Three Men and a Baby took box offices by storm following its release in 1987, surpassing Fatal Attraction on the chart, and winning the hearts of viewers worldwide for its farcical take on (joint) fatherhood. Ted Danson, a magnificently moustached Tom Selleck and Steve Guttenberg play bachelor flatmates who find themselves parents overnight after a baby girl (the result of a one night stand on Danson’s part) is left on their doorstep by her job-centric mother. Hilarity, close scrapes with the law, suspense and the ultimate happy ending ensue.

6. Daniel Hillard – Mrs Doubtfire (1993)
In terms of fathers going the extra mile for their children, Robin Williams – as voice actor and recent divorcee Daniel Hillard in 1993’s Mrs Doubtfire – ranks pretty highly. Desperate to spend time with his kids after losing a custody battle, Hillard spends his working day in the rubber-masked, body-suited guise of Euphegenia Doubtfire, an aged nanny with a reassuring Scottish lilt. Soon Mrs Doubtfire becomes the ever-dependable, thoughtful and efficient force that Hillard failed to be within the family, and he undergoes a real-life transformation courtesy of his colourful and caring alter ego.

7. Ted Kramer – Kramer vs. Kramer (1979)
After his wife leaves him, Ted Kramer (Dustin Hoffman), a work-obsessed advertising executive, finds himself having to care for his son by himself and as a result regains his sense of family values and the importance of fatherhood. When his wife (played by Meryl Streep) returns and attempts to reclaim custody over Billy, Ted must prove his worth as a father in court and challenge the conception that “a woman is a better parent simply by virtue of her sex.”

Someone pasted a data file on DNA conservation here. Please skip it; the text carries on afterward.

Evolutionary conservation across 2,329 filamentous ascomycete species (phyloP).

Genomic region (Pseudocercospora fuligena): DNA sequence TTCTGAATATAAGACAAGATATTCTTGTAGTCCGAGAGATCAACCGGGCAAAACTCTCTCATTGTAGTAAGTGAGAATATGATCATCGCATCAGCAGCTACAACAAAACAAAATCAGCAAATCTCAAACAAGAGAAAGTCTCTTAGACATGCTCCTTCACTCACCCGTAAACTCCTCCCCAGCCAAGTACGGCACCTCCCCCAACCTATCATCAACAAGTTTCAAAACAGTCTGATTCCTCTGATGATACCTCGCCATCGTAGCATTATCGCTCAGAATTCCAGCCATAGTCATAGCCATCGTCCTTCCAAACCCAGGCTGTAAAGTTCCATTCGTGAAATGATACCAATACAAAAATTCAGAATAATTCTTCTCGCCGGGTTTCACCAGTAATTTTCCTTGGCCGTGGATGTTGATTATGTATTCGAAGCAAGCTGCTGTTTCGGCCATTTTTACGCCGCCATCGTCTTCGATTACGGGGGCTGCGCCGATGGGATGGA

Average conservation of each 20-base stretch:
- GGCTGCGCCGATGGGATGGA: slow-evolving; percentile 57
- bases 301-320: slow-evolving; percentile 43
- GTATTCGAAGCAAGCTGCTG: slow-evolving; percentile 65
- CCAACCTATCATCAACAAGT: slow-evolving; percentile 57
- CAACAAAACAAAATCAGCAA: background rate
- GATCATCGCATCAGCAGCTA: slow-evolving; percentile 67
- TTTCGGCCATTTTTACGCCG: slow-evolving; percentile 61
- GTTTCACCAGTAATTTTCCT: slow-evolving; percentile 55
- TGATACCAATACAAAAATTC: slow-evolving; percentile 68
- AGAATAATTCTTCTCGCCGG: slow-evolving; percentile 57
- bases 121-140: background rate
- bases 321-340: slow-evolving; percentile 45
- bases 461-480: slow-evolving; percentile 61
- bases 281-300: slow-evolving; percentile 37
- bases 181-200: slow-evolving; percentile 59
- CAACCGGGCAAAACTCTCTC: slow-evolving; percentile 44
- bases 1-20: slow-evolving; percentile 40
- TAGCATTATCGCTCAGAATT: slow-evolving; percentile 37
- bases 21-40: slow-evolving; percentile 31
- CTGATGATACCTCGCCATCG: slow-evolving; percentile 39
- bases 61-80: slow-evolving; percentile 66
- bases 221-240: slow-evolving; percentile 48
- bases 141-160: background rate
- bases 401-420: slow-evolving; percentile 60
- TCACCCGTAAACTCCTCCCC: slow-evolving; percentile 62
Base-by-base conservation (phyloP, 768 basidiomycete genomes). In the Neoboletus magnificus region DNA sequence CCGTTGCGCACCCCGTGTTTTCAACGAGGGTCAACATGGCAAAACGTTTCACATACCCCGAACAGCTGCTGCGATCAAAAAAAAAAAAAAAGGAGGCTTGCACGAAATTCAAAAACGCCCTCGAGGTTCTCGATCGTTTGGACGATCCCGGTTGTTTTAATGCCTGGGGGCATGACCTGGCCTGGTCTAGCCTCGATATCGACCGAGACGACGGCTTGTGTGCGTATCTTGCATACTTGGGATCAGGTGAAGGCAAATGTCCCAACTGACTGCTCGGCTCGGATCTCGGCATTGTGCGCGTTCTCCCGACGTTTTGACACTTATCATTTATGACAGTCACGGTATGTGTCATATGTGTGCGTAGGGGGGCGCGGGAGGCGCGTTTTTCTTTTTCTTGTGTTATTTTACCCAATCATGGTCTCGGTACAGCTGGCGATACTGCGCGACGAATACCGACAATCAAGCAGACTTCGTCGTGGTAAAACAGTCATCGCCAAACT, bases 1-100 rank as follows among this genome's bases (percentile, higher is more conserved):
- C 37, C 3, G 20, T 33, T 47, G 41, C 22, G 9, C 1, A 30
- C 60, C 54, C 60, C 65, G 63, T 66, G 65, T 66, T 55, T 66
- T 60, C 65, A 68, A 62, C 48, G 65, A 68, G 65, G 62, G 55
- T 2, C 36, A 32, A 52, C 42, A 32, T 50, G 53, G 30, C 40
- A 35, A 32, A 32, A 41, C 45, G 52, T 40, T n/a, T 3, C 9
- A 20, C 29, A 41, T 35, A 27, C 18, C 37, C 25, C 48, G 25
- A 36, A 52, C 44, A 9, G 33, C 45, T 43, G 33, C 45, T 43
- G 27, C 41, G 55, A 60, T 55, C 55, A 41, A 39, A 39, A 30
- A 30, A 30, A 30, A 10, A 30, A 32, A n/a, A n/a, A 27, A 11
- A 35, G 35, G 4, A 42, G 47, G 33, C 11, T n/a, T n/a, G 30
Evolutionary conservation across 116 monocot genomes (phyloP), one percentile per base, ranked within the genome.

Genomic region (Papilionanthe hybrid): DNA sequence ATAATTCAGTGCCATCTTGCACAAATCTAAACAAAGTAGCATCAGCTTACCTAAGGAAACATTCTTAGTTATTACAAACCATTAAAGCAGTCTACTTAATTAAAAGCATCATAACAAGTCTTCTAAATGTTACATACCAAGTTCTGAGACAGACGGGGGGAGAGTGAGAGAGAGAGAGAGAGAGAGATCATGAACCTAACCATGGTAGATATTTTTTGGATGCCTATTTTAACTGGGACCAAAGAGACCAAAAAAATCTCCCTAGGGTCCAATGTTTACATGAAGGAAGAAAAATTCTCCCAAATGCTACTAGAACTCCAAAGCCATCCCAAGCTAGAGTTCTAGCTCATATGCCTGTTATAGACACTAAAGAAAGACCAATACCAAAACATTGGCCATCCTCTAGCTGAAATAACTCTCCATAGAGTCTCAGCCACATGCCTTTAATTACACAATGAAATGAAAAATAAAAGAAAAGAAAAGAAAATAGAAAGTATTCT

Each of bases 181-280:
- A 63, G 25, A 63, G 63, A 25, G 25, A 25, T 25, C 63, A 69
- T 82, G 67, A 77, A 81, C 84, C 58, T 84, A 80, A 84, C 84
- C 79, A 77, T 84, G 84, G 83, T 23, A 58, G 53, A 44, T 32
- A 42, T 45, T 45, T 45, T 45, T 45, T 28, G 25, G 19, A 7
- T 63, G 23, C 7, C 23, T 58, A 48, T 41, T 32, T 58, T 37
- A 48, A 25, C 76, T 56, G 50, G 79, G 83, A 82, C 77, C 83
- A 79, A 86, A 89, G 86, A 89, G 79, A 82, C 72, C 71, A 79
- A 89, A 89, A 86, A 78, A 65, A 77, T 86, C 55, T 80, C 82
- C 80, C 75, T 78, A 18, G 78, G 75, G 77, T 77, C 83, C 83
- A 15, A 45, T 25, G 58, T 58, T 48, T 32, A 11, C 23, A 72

8. Dean Proffitt – Overboard (1987)
A film that places family above social standing, doing so with a dose of comedy, Overboard shows the transformation of a wealthy heiress thrown into the domestic struggles of the working class Proffitt family and forced to take on a maternal role. At the center of this mishap is the hard-working father Dean (Kurt Russell) whose commitment to his children makes a lasting impression which acts to strip her of her ties to high society.

9. Uncle Buck (1989)
Although not strictly speaking a father, Uncle Buck (John Candy) is a larger-than-life figure who brings a new and entertaining lease of life into the world of the Russell family. Unemployed and a habitual gambler, Uncle Buck enters middle-class suburbia and challenges initial preconceptions by ultimately proving himself capable of caring for three kids, and raising a much needed smile among them to boot.

10. Fred Flintstone – The Flintstones (1960-1966)
Based on the popular characters of Jackie Gleeson, the Neolithic creation of Joseph Hanna & William Barbera is a father figure painted with all the characteristics of a lovable, blue-collar Dad. Operating a "bronto crane" daily for the Slate Rock and Gravel Company, Fred Flintstone acts as the Stone Age proxy for a working class father and his family.

Text by Edward Moore and Daisy Woodward